76ers Bynum Basketball

Report: Dallas Mavericks interested in Andrew Bynum


Mark Cuban didn’t succeed in his Dwight Howard gambit, so now me may be about to roll the dice on another elite center… well, sometimes elite center sometimes flamenco dancer.

Mavericks fans, how would you like to have Andrew Bynum on your team?

Actually, it’s not that bad a gamble (we’ll get to that) and the Mavericks are serious, according to Marc Stein of ESPN.

As they should. Very detailed. Philadelphia traded Andre Iguodala for Bynum last year and didn’t get one game out of him, a move that was followed by a front office shakeup there.

But with the right deal this is not a bad gamble for Dallas — a two or three year contract with team options on the second and third years, plus a clause that if he doesn’t play due to a pre-existing knee condition the contract can essentially be voided (this does exist, the Timberwolves had it in Brandon Roy’s deal last year).

The upside is if Bynum is back close to his All-Star self the Mavericks have arguably the best center in the game on their team. If not, they let him go after one year and use the cap space to chase free agents again next summer.

Expect Bynum and his team to be patient, holding out for the best offer now that Dwight Howard has made his call.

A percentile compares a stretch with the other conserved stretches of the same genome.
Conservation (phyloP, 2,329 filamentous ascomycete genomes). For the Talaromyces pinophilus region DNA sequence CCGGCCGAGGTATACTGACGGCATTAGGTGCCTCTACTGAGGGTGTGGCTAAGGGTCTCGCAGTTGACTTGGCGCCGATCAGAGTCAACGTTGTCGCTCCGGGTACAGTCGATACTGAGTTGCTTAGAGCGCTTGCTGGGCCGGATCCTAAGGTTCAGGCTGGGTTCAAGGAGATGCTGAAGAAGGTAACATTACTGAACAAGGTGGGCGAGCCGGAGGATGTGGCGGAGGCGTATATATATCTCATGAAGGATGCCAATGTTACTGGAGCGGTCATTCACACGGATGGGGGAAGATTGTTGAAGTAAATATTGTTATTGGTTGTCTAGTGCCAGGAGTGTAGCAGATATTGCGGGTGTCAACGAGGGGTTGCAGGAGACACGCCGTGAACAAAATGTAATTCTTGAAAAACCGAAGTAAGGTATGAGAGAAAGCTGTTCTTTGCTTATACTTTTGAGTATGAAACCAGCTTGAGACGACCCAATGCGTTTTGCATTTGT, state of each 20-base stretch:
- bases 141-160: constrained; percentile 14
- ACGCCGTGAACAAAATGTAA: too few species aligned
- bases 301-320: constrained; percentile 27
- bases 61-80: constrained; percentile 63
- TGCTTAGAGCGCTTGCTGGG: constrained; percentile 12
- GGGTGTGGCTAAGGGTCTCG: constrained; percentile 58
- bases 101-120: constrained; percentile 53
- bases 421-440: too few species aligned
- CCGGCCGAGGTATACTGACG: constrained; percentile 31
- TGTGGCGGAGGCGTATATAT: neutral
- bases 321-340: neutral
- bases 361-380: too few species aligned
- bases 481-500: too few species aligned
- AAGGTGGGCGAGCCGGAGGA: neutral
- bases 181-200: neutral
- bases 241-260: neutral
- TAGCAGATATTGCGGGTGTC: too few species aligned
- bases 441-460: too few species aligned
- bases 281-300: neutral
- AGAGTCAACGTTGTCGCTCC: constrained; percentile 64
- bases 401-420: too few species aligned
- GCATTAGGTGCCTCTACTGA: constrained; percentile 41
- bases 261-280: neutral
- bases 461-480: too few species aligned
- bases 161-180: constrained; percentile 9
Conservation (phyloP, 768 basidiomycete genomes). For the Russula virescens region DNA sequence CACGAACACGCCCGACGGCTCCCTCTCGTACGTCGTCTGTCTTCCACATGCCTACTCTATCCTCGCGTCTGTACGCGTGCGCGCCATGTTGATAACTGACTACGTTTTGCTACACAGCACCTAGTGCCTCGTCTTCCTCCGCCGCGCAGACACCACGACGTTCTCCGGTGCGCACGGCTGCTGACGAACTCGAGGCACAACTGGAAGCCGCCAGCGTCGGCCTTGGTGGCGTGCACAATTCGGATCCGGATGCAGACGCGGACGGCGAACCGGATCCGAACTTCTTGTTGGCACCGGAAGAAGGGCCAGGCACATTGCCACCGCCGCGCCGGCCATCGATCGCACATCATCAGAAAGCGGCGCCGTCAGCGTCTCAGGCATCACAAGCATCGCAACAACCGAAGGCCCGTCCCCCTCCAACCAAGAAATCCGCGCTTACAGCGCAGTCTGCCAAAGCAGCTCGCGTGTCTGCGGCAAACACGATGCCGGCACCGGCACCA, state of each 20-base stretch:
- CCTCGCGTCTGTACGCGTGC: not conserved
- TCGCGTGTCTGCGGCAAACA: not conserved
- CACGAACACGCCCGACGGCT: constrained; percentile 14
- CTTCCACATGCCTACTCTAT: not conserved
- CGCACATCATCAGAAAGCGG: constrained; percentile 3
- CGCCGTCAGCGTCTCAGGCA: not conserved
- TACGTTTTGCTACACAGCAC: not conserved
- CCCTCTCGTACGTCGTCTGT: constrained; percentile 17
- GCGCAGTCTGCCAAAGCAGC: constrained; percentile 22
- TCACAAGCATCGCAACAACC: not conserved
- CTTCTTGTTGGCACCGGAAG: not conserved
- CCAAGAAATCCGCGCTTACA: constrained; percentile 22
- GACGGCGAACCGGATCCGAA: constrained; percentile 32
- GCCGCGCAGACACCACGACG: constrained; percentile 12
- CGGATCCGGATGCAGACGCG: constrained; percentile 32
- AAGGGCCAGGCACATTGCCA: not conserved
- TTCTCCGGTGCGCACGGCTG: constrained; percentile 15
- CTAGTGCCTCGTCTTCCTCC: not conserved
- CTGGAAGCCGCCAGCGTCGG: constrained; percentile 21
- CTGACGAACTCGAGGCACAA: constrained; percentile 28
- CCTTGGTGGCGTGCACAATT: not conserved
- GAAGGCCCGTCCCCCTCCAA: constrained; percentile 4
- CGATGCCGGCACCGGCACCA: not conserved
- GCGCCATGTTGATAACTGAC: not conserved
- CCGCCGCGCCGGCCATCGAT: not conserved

James Harden: “I am the best player in the league. I believe that.”

James Harden, Stephen Curry
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James Harden was the MVP last season — if you ask his fellow NBA players.

The traditional award (based on a media vote) went to Stephen Curry (in the closest vote in four years), and that was the right call (in my mind). But from the time it happened Harden did not buy it. And he still doesn’t buy it. In the least — and he’s using that as fuel for this season. That’s what he told Fran Blinebury over at NBA.com.

“I am the best player in the league. I believe that,” he said. “I thought I was last year, too.”

Well, it’s a more realistic claim than Paul George’s.

“But that award means most valuable to your team. We finished second in the West, which nobody thought we were going to do at the beginning of the year even when everybody was healthy. We were near the top in having the most injuries. We won our division in a division where every single team made the playoffs.

“There’s so many factors. I led the league in total points scored, minutes played. Like I said, I’m not taking anything away from Steph, but I felt I deserved the Most Valuable Player. That stays with me.”

That’s very Kobe Bryant of you to turn that into fuel. Defining the MVP Award is an annual discussion that nobody agrees on.

I could get into how Harden was the old-school, traditional stats MVP, how that ignores how Steve Kerr used Curry, and how that opened up the Warriors’ offense to championship levels. Curry put up numbers, but he was also the distraction, the bright star that Kerr used to open up looks for Klay Thompson, Draymond Green, and others. Curry’s strength was not just what he did with the ball in his hands, but his gravity to draw defenders even when he didn’t. Did the Warriors stay healthier than the Rockets? No doubt. Should Curry be penalized for that?

It’s simple for Harden — if he can put up those numbers again, if he can be the fulcrum of a top offense, he will be in the discussion for MVP again. And, if he can lead the Rockets beyond the conference finals, nobody will talk about that MVP snub anyway.